The inventor of the mobile phone has suggested that people who spend too much time on the device may want to rethink their priorities.
Martin Cooper, a 93-year-old American engineer, was appearing on BBC Breakfast when he suggested people should stop scrolling and ‘get a life’.
Cooper led the team at Motorola responsbile for the development of the first ever mobile phone in the 1970s. In 1973, he became the first person in history to make a handheld cellular phone call in public.
Now widely credited as the ‘father of the cell phone’ he admitted he actually doesn’t use the device all that much.
Mr Cooper explained during the interview that he probably spends less than 5 per cent of his time on his phone.
When asked what he would say to those who spend upwards of five hours on theirs, he was incredulous.
‘You really spend five hours a day?’ he asked. ‘I would say “get a life!”.
How much time do we spend on our phones?
Whether keeping in touch with friends and family, doomscrolling Twitter or staying entertained with endless TikTok videos, phones are definitely an essential.
But with that said, you may still be surprised to learn that over our lifetimes we’ll spend almost a decade on our phones.
A study by WhistleOut surveyed 1,000 American smartphone users to see just how much time we spend on our phones and the results are staggering.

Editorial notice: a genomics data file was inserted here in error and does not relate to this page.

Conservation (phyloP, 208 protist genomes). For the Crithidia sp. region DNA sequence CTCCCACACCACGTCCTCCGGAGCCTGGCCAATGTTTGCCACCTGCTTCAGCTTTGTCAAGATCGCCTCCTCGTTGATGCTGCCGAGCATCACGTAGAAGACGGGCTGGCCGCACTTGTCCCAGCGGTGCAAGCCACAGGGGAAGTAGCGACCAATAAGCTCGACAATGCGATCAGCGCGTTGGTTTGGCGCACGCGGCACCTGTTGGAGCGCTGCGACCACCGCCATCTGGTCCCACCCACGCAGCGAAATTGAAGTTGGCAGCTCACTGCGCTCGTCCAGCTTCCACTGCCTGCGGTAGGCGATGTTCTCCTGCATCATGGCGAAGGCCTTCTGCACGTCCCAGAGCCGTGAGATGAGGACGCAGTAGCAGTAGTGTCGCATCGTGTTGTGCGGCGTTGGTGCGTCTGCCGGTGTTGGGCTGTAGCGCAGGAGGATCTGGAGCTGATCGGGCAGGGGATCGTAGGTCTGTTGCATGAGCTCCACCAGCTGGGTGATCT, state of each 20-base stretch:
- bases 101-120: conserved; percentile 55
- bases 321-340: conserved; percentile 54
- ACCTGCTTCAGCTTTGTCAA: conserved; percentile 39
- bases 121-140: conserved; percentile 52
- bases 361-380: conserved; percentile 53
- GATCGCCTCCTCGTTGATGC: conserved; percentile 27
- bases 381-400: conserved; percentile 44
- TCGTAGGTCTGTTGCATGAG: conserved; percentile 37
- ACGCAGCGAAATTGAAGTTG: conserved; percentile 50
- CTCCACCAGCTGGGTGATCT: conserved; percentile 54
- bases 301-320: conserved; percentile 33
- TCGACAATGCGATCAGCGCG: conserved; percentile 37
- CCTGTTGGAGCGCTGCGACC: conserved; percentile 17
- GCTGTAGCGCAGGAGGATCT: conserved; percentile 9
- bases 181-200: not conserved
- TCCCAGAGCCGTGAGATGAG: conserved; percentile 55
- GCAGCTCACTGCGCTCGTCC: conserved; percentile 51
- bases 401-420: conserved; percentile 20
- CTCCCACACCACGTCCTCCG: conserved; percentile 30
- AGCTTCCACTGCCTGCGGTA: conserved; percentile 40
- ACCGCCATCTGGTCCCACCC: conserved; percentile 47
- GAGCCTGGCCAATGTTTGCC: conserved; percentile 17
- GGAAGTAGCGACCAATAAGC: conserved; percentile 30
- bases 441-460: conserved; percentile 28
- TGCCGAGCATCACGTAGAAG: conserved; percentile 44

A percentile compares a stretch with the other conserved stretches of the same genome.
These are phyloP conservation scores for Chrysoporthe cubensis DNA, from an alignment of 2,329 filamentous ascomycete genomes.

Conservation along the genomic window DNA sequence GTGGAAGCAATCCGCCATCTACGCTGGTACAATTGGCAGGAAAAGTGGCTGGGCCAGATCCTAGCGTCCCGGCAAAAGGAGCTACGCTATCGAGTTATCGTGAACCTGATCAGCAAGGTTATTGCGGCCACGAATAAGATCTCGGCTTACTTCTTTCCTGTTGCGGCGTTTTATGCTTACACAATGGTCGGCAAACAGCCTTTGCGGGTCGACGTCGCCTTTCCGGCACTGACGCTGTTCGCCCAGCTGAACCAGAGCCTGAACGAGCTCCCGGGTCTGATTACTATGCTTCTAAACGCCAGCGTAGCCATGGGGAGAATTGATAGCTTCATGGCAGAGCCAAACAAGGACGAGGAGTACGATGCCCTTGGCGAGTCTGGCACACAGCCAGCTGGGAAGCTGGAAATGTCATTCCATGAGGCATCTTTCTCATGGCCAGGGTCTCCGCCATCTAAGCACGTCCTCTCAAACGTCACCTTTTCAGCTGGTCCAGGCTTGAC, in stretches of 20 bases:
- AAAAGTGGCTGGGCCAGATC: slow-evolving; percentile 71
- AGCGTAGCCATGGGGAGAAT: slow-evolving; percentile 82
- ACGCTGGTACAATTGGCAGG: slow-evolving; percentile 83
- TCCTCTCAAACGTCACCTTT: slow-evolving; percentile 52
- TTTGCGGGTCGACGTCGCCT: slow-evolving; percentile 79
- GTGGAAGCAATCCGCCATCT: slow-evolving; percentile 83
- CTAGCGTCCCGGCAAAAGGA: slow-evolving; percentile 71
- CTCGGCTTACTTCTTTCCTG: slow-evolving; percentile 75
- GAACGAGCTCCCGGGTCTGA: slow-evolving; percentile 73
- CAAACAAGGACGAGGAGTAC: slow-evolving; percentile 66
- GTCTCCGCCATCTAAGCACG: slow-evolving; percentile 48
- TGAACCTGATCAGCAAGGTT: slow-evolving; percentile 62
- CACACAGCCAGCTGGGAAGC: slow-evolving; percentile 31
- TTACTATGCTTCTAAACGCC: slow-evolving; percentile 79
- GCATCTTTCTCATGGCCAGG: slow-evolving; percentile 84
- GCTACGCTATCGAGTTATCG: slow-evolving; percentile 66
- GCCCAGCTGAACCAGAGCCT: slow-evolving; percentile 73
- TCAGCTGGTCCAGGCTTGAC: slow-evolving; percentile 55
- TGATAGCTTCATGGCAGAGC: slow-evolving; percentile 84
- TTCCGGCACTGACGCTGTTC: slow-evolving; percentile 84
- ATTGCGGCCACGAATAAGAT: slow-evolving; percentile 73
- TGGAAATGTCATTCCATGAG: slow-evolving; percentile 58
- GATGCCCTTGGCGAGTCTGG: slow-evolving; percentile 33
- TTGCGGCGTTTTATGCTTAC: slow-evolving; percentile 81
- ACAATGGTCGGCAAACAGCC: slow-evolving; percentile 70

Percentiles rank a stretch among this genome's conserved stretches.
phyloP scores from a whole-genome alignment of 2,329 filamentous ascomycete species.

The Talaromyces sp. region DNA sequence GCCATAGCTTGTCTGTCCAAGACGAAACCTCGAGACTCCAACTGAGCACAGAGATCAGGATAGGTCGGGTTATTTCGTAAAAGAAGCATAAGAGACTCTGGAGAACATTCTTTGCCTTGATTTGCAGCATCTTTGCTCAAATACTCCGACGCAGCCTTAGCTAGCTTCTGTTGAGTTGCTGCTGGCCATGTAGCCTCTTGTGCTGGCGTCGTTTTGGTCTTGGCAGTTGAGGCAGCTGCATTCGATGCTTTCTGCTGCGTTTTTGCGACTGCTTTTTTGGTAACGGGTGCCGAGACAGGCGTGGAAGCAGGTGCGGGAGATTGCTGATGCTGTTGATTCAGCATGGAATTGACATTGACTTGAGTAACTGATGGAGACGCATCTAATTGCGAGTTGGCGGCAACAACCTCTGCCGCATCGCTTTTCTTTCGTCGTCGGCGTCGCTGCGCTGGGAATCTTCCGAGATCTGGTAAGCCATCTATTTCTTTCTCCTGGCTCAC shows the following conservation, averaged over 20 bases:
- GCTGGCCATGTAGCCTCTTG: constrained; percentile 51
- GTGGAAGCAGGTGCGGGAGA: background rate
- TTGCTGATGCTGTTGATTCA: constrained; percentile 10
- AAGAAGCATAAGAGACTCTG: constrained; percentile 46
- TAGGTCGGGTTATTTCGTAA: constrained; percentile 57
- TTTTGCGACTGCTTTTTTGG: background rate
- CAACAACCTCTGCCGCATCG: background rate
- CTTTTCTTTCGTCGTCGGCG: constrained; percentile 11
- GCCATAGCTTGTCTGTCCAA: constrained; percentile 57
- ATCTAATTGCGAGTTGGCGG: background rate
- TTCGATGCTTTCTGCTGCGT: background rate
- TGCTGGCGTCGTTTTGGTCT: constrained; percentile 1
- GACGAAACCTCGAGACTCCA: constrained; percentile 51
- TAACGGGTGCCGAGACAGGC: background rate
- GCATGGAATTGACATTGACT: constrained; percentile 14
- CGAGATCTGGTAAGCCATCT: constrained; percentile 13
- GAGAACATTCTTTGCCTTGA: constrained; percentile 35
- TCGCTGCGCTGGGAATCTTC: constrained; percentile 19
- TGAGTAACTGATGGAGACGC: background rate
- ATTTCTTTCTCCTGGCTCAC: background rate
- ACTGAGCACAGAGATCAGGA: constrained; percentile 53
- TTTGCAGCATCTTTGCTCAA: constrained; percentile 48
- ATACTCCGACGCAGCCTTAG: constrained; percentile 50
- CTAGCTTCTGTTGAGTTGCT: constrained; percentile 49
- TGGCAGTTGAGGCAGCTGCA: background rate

The survey found that millennials (born 1981-1996) spend almost a quarter of their waking lives on their phones, taking up 23.1% of their day.
That figure drops to 16.5% for Generation X (born 1965- 1980) and is even lower for Baby Boomers (born 1946-1964), with 9.9% of their waking hours spent scrolling.
In the study, researchers also calculated the average number of hours a day we spend on our phones, which also varied heavily between generations.
The average screentime per day for millennials is at 3.7 hours, Gen X spend an average of 3 hours and Boomers are again the lowest at 2.5 hours.
By totting up the figures, WhistleOut were able to estimate that the average phone user, over the course of their life, will spend 8.74 years on their phones.
But they explain that, particularly for millennials who were among the first people to grow up with this technology, a lot of phone usage is down to tech-focused jobs they’re in.
Still, if you want to follow Mr Cooper’s advice and put the phone down, there are a number of ways you can try to reduce your own screen time.
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